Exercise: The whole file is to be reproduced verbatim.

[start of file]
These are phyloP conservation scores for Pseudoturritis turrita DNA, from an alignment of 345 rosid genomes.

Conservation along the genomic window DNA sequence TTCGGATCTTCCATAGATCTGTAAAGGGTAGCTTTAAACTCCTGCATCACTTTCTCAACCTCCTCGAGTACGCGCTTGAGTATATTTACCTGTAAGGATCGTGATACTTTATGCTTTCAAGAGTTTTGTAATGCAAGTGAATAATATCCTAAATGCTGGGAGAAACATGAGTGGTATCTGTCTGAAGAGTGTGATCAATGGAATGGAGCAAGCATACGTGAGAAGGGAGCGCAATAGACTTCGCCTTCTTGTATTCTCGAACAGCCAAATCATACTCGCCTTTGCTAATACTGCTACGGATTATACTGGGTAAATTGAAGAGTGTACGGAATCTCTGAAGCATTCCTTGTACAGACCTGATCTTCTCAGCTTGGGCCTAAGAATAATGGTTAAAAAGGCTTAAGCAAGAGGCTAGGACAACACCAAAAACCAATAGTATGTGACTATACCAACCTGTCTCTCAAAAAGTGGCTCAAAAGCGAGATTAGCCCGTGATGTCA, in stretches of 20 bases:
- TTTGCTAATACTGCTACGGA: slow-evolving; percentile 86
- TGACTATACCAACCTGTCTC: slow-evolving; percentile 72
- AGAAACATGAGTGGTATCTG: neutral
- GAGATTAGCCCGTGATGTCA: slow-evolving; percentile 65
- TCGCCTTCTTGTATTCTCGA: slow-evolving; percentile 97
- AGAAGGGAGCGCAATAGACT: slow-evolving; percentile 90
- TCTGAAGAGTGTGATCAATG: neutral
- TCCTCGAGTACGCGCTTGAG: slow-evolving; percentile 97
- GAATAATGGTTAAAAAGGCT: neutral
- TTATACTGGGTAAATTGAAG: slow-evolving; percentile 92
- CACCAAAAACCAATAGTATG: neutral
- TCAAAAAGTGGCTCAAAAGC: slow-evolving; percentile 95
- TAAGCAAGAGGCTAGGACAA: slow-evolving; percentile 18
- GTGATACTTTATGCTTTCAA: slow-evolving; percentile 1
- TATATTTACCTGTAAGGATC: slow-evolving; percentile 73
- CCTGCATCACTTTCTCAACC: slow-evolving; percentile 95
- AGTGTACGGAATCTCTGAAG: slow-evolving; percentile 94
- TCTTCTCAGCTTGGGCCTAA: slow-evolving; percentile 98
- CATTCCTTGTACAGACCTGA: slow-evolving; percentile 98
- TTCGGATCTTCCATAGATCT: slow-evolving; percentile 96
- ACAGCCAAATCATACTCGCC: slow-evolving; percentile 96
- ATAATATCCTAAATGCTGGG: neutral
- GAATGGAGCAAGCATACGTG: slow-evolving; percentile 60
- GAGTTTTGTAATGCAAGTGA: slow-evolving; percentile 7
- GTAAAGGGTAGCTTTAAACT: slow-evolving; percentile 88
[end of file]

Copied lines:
These are phyloP conservation scores for Pseudoturritis turrita DNA, from an alignment of 345 rosid genomes.

Conservation along the genomic window DNA sequence TTCGGATCTTCCATAGATCTGTAAAGGGTAGCTTTAAACTCCTGCATCACTTTCTCAACCTCCTCGAGTACGCGCTTGAGTATATTTACCTGTAAGGATCGTGATACTTTATGCTTTCAAGAGTTTTGTAATGCAAGTGAATAATATCCTAAATGCTGGGAGAAACATGAGTGGTATCTGTCTGAAGAGTGTGATCAATGGAATGGAGCAAGCATACGTGAGAAGGGAGCGCAATAGACTTCGCCTTCTTGTATTCTCGAACAGCCAAATCATACTCGCCTTTGCTAATACTGCTACGGATTATACTGGGTAAATTGAAGAGTGTACGGAATCTCTGAAGCATTCCTTGTACAGACCTGATCTTCTCAGCTTGGGCCTAAGAATAATGGTTAAAAAGGCTTAAGCAAGAGGCTAGGACAACACCAAAAACCAATAGTATGTGACTATACCAACCTGTCTCTCAAAAAGTGGCTCAAAAGCGAGATTAGCCCGTGATGTCA, in stretches of 20 bases:
- TTTGCTAATACTGCTACGGA: slow-evolving; percentile 86
- TGACTATACCAACCTGTCTC: slow-evolving; percentile 72
- AGAAACATGAGTGGTATCTG: neutral
- GAGATTAGCCCGTGATGTCA: slow-evolving; percentile 65
- TCGCCTTCTTGTATTCTCGA: slow-evolving; percentile 97
- AGAAGGGAGCGCAATAGACT: slow-evolving; percentile 90
- TCTGAAGAGTGTGATCAATG: neutral
- TCCTCGAGTACGCGCTTGAG: slow-evolving; percentile 97
- GAATAATGGTTAAAAAGGCT: neutral
- TTATACTGGGTAAATTGAAG: slow-evolving; percentile 92
- CACCAAAAACCAATAGTATG: neutral
- TCAAAAAGTGGCTCAAAAGC: slow-evolving; percentile 95
- TAAGCAAGAGGCTAGGACAA: slow-evolving; percentile 18
- GTGATACTTTATGCTTTCAA: slow-evolving; percentile 1
- TATATTTACCTGTAAGGATC: slow-evolving; percentile 73
- CCTGCATCACTTTCTCAACC: slow-evolving; percentile 95
- AGTGTACGGAATCTCTGAAG: slow-evolving; percentile 94
- TCTTCTCAGCTTGGGCCTAA: slow-evolving; percentile 98
- CATTCCTTGTACAGACCTGA: slow-evolving; percentile 98
- TTCGGATCTTCCATAGATCT: slow-evolving; percentile 96
- ACAGCCAAATCATACTCGCC: slow-evolving; percentile 96
- ATAATATCCTAAATGCTGGG: neutral
- GAATGGAGCAAGCATACGTG: slow-evolving; percentile 60
- GAGTTTTGTAATGCAAGTGA: slow-evolving; percentile 7
- GTAAAGGGTAGCTTTAAACT: slow-evolving; percentile 88